Tuesday, July 23, 2024
  1. You Are At:
  2. News
  3. World
  4. US: Railway bridge plunges in Dakota, Minnesota dam on verge of collapse amid massive flooding I VIDEO

US: Railway bridge plunges in Dakota, Minnesota dam on verge of collapse amid massive flooding I VIDEO

A railroad bridge that connects Sioux City, Iowa, and North Sioux City, South Dakota, collapsed amid heavy rain and flooding. Local affiliate KTIV reported the bridge had started to sink into the Big Sioux River and authorities were monitoring it.

Edited By: Ajeet Kumar @Ajeet1994 Washington Published on: June 25, 2024 14:06 IST
Floodwaters pass over a collapsed railroad bridge over the Big Sioux River near North Sioux City
Image Source : AP Floodwaters pass over a collapsed railroad bridge over the Big Sioux River near North Sioux City

Dakota: Flooding in South Dakota has led to significant destruction, including the collapse of a key bridge and widespread damage to homes and infrastructure, Governor Kristi Noem said on Monday (June 24). According to officials, at least two people were killed. "We did see some cresting on the Big Sioux River overnight in case we needed any reminder of the destructive nature of water, we are seeing it in real-time today," Noem added.

Governor Noem warned of the prolonged impact the flooding will have on the region. The collapse of the Burlington Northern Santa Fe Railroad Bridge, a crucial link for transporting commodities, will have significant repercussions for many months.

More storms are possible in parts of the deluged Midwest, where flooding after days of heavy rains has killed at least two people, sent a river surging around a dam and forced evacuations and rescues. Severe storms were forecast for Tuesday afternoon and evening with large hail, damaging winds and even a brief tornado or two in parts of western Iowa and eastern Nebraska, according to the National Weather Service. Showers and storms are also possible in parts of South Dakota and Minnesota, the agency said.

VIDEO: Flooding in South Dakota causes bridge collapse and widespread damage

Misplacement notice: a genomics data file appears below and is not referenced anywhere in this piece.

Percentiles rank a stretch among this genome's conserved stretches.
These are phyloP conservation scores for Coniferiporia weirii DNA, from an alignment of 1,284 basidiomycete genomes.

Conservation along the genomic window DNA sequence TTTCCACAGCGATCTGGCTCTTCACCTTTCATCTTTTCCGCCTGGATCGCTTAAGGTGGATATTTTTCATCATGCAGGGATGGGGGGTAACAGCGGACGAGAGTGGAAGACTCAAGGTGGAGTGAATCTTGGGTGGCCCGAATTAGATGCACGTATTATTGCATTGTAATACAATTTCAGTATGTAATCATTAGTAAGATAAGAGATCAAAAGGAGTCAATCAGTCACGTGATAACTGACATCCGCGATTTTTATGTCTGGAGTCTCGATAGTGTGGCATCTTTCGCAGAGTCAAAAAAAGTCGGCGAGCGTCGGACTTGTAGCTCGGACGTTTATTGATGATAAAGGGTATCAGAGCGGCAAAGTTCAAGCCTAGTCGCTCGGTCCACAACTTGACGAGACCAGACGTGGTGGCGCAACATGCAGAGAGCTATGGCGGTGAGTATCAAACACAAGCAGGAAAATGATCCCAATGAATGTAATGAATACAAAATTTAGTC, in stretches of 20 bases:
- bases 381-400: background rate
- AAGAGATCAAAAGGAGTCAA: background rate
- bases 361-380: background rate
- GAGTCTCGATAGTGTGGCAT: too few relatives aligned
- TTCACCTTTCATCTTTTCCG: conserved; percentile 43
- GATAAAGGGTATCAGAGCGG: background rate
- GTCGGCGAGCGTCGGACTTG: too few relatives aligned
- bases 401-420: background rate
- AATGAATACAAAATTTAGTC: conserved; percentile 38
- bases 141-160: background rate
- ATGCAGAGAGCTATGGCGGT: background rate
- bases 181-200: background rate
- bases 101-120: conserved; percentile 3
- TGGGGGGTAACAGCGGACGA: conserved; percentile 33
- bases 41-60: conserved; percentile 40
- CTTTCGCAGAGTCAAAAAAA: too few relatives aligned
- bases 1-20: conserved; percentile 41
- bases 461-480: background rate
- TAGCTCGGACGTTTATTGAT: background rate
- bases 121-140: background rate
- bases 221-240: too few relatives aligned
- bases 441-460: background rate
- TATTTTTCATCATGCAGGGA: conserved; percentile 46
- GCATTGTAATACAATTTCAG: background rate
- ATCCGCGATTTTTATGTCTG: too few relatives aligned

Rain and excessive heat warning

Flooding in those states has also come during a vast and stubborn heat wave. Some communities hit by flooding were under an excessive heat warning Monday with temperatures approaching 100 degrees Fahrenheit (38 Celsius). Dangerous hot, muggy weather was expected again Tuesday around the Omaha area. More than 3 million people live in areas touched by flooding, from Omaha, Nebraska, to St. Paul, Minnesota. Storms dumped huge amounts of rain from Thursday through Saturday, with as much as 18 inches (46 centimetres) falling south of Sioux Falls, South Dakota, according to the National Weather Service.

Places that didn’t get as much rain had to contend with the extra water moving downstream. Many streams, especially with additional rainfall, may not crest until later this week as the floodwaters slowly drain down a web of rivers to the Missouri and Mississippi. The Missouri will crest at Omaha on Thursday, said Kevin Low, a weather service hydrologist. On Saturday, an Illinois man died while trying to drive around a barricade in Spencer, Iowa, Sioux City’s KTIV-TV reported Monday. The Little Sioux River swept his truck away, the Clay County Sheriff’s Office said. Officials recovered his body Monday.

 "I’ve never had to evacuate my house"

At least one person died in South Dakota, Gov. Kristi Noem said without providing details. “I’ve never had to evacuate my house,” Hank Howley, a 71-year-old North Sioux City, South Dakota, resident said as she joined others on a levee of the swollen Big Sioux River, where a railroad bridge collapsed a day earlier. She did not have to evacuate in recent days either but said: “We’re on the highest spot in town. But what good is that when the rest of the town is flooded? It makes me nervous.”

The bridge connected North Sioux City, South Dakota, with Sioux City, Iowa, and fell into the Big Sioux River around 11 p.m. Sunday, officials said. Images on local media showed a large span of the steel bridge partially underwater as floodwaters rushed over it. There were no reports of injuries from the collapse. The bridge’s owner, BNSF Railway, had stopped operating it as a precaution during the flooding, spokesperson Kendall Sloan said. The railroad said the bridge was used by only a few trains per day and did not expect rerouting to have a significant impact.

Minnesota dam on the verge of collapse

The Rapidan Dam, in south-central Minnesota, is in "imminent failure," according to the Blue Earth County Sheriff's Office which has notified local residents of the possible danger. Aerials filmed on Monday (24 June) showed the dam on the verge of collapse. The dam, which is 91.6 miles southwest of Minneapolis (147.4 km), is at risk because of debris that has accumulated along the Blue Earth River after days of rising water levels. Authorities have not issued mandatory evacuation orders but some residents told The Mankota Free Press that the sheriff's office called them at 3 a.m. on Monday (June 24) to warn them of the rising water.

The Blue Earth County Sheriff's Office says they do not know if the dam will totally fail or hold up, but they have notified residents who live downstream of the dam and local regulatory agencies.
The Sheriff's Office said they are aware of power outages and are monitoring several local bridges in case they need to be closed because of moving debris.

(With inputs from agencies)

Also Read: US: Powerful tornadoes hit Michigan without warning, videos show flying debris and transformers sparking


Read all the Breaking News Live on indiatvnews.com and Get Latest English News & Updates from World